The University Record, November 2, 1998

Former mob captain gives tough lesson on sports gambling

By Jane R. Elgass

It’s a multi million dollar a year business with strong ties to organized crime that can have a devastating effect on an athlete’s career and ruin a university’s image. And the widespread prevalence of sports-related gambling makes it possible for anyone to become vulnerable to the lure of easy money, from athletes themselves to their friends, families and casual acquaintances.

It is all too easy for a gambler to find someone’s weak spot and exploit it, Michael Franzese told audiences in Keen Arena last week. Franzese, a former “captain” for the Columbo organized crime family whose “business” was bookmaking, spoke Oct. 25 to student-athletes from 23 sports and Oct. 26 to Athletic Department coaches and staff.

Athletic Director Tom Goss said that the Athletic Department has proposed a “zero tolerance” policy on sports-related gambling.

“Organized crime is all around us and infiltrating college sports,” he said at the Oct. 26 event. The U-M’s football and basketball programs are “highly recognized,” and the soon-to-be presence of casinos in Detroit and the current availability of Internet gambling put the University and its athletic programs at risk of involvement.

Sports gambling involves more than just athletes, Goss noted. It could be a custodian, a friend of an athlete, someone met at a party. “But it’s a serious business because it’s a big business. We want to make sure our student-athletes are aware of the issue and aware of the consequences.

“We can only educate and make sure that all our athletes and others are aware of the issue,” Goss said. “There will be stiff penalties.”

Goss says he has taken action now, before there are problems such as those facing Northwestern University, where an investigation of the football program is under way. That follows an investigation earlier this year of the basketball program.

The Keen Arena program consisted of a compelling video, narrated by Greg Gumble, on how organized crime can infiltrate a sports program, and Franzese’s presentation.

Franzese, described by introducer Percy Bates as a “man on a mission to protect people from the games they play,” spoke candidly of his involvement in sports bookmaking and drove home the message that everyone involved in collegiate athletics needs to be careful about what they say and to whom.

Bates is professor of education and director, Program for Educational Opportunity, and long-time faculty representative to the Big Ten Conference.

The video, featuring interviews with organized crime members, sports figures and law enforcement officials, pointed out that gamblers hang out where athletes hang out, looking for any tidbit of information—who’s injured, who’s not. Anyone can make money betting based on inside information.

Players are seen by bookmakers as commodities and preyed upon day in and day out. Professional gamblers are very good at disguising their intent, and athletes can be well into relationships with new “friends” before realizing they are in trouble.

“They suck you in before you really realize what’s going on,” one video speaker said. “There will be one little deal and then they will want more and more. Pretty soon you’ll be told, ‘Don’t win by more than nine.’ You can’t get away from them. You’re associated with organized crime and trapped,” he said.

And the targets of big time gamblers need not be high-profile athletes. They can be players who are dissatisfied with their roles or lack of recognition or those who have bad habits that can be exploited, coaches, trainers—anyone associated with the outcome of a game.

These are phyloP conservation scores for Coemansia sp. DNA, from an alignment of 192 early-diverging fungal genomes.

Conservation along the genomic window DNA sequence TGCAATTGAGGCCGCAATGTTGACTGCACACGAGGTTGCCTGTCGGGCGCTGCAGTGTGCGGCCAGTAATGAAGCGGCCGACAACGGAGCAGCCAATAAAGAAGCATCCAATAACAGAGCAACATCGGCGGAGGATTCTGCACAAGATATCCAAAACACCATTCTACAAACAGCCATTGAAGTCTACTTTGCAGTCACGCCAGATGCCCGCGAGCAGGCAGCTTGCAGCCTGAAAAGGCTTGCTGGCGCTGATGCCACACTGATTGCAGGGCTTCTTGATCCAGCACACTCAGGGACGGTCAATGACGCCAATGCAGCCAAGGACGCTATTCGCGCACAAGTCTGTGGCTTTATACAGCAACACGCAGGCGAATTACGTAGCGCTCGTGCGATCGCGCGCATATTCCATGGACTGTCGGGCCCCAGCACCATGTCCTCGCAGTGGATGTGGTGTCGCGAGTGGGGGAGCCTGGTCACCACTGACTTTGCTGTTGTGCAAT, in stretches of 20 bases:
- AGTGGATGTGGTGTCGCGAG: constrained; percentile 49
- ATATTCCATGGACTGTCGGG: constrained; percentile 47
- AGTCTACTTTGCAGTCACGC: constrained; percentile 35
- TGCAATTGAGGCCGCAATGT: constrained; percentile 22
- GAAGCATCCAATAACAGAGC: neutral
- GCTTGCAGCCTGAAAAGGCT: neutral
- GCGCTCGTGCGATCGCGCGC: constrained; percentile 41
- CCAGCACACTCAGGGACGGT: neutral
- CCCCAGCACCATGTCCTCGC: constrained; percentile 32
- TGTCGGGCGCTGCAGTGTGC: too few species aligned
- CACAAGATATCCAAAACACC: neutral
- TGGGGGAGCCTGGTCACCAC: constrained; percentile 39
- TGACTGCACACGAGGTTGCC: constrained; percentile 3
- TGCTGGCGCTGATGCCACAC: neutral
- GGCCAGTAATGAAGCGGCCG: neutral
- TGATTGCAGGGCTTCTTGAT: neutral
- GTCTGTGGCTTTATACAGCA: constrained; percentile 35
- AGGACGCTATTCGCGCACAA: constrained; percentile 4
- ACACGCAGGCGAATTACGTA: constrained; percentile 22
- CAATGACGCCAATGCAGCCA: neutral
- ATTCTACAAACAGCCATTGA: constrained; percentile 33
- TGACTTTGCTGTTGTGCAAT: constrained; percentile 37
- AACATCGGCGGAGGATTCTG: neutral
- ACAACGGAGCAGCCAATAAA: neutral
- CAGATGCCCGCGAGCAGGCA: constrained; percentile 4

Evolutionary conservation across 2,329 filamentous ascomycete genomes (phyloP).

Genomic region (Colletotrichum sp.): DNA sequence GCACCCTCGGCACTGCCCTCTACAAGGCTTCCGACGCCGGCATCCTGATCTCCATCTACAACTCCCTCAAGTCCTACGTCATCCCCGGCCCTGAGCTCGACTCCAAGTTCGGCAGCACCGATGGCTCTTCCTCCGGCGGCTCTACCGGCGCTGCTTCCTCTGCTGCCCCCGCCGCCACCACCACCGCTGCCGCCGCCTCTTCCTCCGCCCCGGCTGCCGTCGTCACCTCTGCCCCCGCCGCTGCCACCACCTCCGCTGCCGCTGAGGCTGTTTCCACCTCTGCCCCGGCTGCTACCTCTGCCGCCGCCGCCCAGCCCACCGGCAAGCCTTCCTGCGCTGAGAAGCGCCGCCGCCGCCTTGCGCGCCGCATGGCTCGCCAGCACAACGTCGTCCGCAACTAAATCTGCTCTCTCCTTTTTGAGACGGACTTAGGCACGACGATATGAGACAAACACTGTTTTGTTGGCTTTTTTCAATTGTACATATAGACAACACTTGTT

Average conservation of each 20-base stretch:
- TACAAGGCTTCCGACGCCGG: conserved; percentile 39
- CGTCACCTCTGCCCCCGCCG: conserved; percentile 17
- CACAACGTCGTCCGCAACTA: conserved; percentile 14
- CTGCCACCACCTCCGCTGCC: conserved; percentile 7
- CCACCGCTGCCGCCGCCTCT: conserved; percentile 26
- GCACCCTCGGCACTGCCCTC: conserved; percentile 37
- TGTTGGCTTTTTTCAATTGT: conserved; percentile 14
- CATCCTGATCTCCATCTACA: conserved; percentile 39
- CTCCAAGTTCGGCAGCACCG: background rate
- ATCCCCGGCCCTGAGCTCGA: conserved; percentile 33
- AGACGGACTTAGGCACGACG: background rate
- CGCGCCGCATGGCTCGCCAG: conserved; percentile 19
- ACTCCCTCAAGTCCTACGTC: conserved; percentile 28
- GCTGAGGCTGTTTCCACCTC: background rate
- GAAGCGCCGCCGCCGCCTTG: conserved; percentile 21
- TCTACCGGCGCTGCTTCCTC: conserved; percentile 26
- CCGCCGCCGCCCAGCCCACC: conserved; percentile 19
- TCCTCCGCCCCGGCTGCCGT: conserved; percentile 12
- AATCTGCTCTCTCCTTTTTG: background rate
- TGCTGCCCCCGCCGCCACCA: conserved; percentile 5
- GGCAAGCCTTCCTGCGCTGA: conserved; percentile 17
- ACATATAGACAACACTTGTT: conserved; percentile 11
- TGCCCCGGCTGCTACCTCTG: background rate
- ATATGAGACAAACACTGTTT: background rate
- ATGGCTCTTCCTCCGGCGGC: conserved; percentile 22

“Gamblers become pretty desperate,” the video noted. “There are more criminals out there than athletes and they are very creative.”

Franzese, who was recruited by the FBI to work with professional sports teams near the end of his 10-year prison term for racketeering, said he sees his appearances before college athletes as “an ounce of prevention. I try to inform, educate, put a little fear in them.”

Players may be in control on the court or the field, but when they step over the line to gambling, they are not in control. “They are easy prey and can quickly fall victim to unscrupulous people,” he said. “Colleges use me to demonstrate how serious the problem is,” said Franzese, who, in addition to running bookmaking operations, ran an operation that cheated the federal government out of $14.6 million in gasoline taxes.

“My job is to make kids understand that the video is real,” he said, “not a Hollywood production. Organized crime figures love to gamble. It’s a business for them.

“Don’t be a hot shot. Don’t test yourself. It’s not as harmless as you think.

“Everyone [in bookmaking] is somehow, someway linked with organized crime. The chances are very good that the bettors [who can’t cover their losses] will get a visit from organized crime,” Franzese stated.

“It always turns out bad. You always get caught,” Franzese added. “Bookmakers always are under investigation,” he said, “and they make deals with the government to avoid the charges. They buy their way out,” usually by selling out the athletes. “Your best friend is probably the person who will get you in trouble.”

Does this mean everyone needs to become paranoid? “Yes, a little,” Franzese said. “If someone wants to give you a gift and it stops at that, that’s O.K. But if you meet again, the antenna should go up. It’s not always someone in a black suit and silk tie. You wouldn’t know who I was. You have to be careful who you talk to. Gamblers are very astute. I’ve met athletes through my banker.

“You may think you’re removed from the big city, but you have no concept of how big the gambling network is,” Franzese said. “They come to you. You don’t have to search for them.”


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